“[I]t is the height of cynicism for Attorney General Jeff Sessions to use this – frankly rare – instance of civil rights enforcement under his tenure to deflect from the current department’s sustained opposition to its historic mission,” it said.
“For Sessions now to seek credit for helping prosecute hate crimes against transgender people is akin to him handing out gasoline and matches and then looking for a pat on the back when he prosecutes someone for committing arson,” it added.
Sessions again pledged that the DOJ would fight anti-trans violence at a hate crimes summit in June.
Secretary of State Rex Tillerson condemns anti-LGBTQ violence on Transgender Day of Remembrance
2017 has been the deadliest year on record for transgender people in the United States, with most of the victims of anti-trans violence being women of color.
Secretary of State Rex Tillerson released a statement condemning anti-LGBTQ violence in honor of Transgender Day of Remembrance.
“On Transgender Day of Remembrance, the United States honors the memory of the many transgender individuals who have lost their lives to acts of violence,” Tillerson said.
“Transgender individuals and their advocates, along with lesbian, gay, bisexual and intersex persons, are facing increasing physical attacks and arbitrary arrests in many parts of the world. Often these attacks are perpetrated by government officials, undermining the rule of law.”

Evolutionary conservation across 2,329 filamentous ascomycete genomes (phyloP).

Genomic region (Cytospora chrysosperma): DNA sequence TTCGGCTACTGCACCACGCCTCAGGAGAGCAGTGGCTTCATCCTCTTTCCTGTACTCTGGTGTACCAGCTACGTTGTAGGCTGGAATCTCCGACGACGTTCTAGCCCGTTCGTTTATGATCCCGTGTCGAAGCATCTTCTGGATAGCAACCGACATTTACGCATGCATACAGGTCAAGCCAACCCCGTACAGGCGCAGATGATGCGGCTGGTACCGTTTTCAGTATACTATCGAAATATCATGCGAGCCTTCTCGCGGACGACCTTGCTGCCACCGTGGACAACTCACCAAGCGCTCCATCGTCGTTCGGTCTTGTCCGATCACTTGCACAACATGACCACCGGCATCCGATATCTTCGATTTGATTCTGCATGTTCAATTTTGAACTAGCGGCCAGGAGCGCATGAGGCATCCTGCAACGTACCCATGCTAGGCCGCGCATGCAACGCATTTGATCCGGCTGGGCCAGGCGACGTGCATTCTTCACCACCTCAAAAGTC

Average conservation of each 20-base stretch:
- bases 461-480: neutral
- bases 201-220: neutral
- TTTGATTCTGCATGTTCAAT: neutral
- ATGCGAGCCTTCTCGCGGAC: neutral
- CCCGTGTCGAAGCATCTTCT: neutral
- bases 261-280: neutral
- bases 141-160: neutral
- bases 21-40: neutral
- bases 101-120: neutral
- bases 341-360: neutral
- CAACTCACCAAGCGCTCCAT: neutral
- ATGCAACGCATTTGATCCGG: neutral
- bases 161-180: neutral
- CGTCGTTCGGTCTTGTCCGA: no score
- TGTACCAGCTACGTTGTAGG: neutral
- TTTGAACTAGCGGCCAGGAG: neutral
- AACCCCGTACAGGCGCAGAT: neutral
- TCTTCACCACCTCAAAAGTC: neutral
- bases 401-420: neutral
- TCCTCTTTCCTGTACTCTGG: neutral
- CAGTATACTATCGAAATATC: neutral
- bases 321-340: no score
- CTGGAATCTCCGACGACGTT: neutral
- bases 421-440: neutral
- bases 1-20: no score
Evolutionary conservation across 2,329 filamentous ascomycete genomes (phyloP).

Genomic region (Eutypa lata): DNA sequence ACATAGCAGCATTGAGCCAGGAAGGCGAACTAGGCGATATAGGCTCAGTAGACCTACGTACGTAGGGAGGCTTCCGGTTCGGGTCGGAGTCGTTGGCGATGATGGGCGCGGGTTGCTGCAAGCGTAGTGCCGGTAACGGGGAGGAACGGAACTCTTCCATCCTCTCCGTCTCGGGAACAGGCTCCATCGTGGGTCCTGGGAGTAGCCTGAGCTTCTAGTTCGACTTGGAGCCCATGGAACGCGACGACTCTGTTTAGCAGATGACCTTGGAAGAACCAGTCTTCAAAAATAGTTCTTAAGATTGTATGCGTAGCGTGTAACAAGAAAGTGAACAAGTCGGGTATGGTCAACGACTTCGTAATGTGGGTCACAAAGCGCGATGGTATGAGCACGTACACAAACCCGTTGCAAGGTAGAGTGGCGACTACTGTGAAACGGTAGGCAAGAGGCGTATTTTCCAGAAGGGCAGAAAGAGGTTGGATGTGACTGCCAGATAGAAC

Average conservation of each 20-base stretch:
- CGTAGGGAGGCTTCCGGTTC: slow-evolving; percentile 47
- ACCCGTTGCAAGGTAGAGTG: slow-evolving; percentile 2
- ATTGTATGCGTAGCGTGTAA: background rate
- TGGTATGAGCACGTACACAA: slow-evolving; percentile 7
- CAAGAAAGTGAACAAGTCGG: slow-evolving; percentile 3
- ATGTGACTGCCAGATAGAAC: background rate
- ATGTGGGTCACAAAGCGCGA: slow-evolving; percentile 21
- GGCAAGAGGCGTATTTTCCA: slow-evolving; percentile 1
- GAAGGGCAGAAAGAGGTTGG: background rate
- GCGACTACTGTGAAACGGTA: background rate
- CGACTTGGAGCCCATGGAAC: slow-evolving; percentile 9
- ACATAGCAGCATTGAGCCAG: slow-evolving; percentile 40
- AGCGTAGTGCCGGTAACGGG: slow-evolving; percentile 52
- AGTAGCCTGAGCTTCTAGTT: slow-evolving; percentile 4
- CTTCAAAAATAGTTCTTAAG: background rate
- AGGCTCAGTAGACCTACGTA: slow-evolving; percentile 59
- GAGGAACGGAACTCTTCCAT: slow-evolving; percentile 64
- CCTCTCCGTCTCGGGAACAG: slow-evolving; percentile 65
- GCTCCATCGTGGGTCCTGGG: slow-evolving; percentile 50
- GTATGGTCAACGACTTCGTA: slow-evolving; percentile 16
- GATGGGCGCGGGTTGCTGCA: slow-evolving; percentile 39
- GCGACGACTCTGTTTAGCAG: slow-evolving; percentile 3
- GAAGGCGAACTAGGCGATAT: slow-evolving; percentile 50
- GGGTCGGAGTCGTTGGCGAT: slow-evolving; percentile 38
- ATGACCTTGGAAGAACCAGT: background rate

Tillerson added that transgender people “should not be subjected to violence or discrimination, and the human rights they share with all persons should be respected.”
Transgender Day of Remembrance was started nearly 20 years ago, and the Obama White House also marked the event each year with a statement.
Chechnya’s leader, Ramzan Kadyrov, sanctioned by U.S. Treasury over suspected human rights abuses
This month, Ramzan Kadyrov became one of the latest people to be sanctioned by the U.S. Treasury Department for suspected human rights abuses.
As stated above, Chechnya, under his rule, has been engaged in a sweeping anti-LGBTQ purge. But that’s not what caused him to have his bank accounts in the U.S. frozen and his entry into the country blocked.
Instead, Kadyrov is being sanctioned over the prison death of a Russian auditor and whistle-blower, Sergei Magnitsky, who uncovered a $230 million tax fraud scheme involving Russian President Vladimir Putin and his allies.
“We will continue to use the Magnitsky Act to aggressively target gross violators of human rights in Russia, including individuals responsible for extrajudicial killings, torture, and other despicable acts,” said the director of Treasury’s Office of Foreign Asset Control, John Smith, in a statement.
“Sanctioning those responsible for the horrendous anti-LGBTQ persecution in Chechnya, including Ramzan Kadyrov, is a step towards holding human rights abusers accountable for their atrocities and was a needed action to show that human rights must be prioritized above the personal politics of this administration,” said Sarah Kate Ellis, President and CEO of GLAAD. “We cannot stop here as we face a growing epidemic of anti-LGBTQ violence and discrimination around the world that must be swiftly and fully addressed.”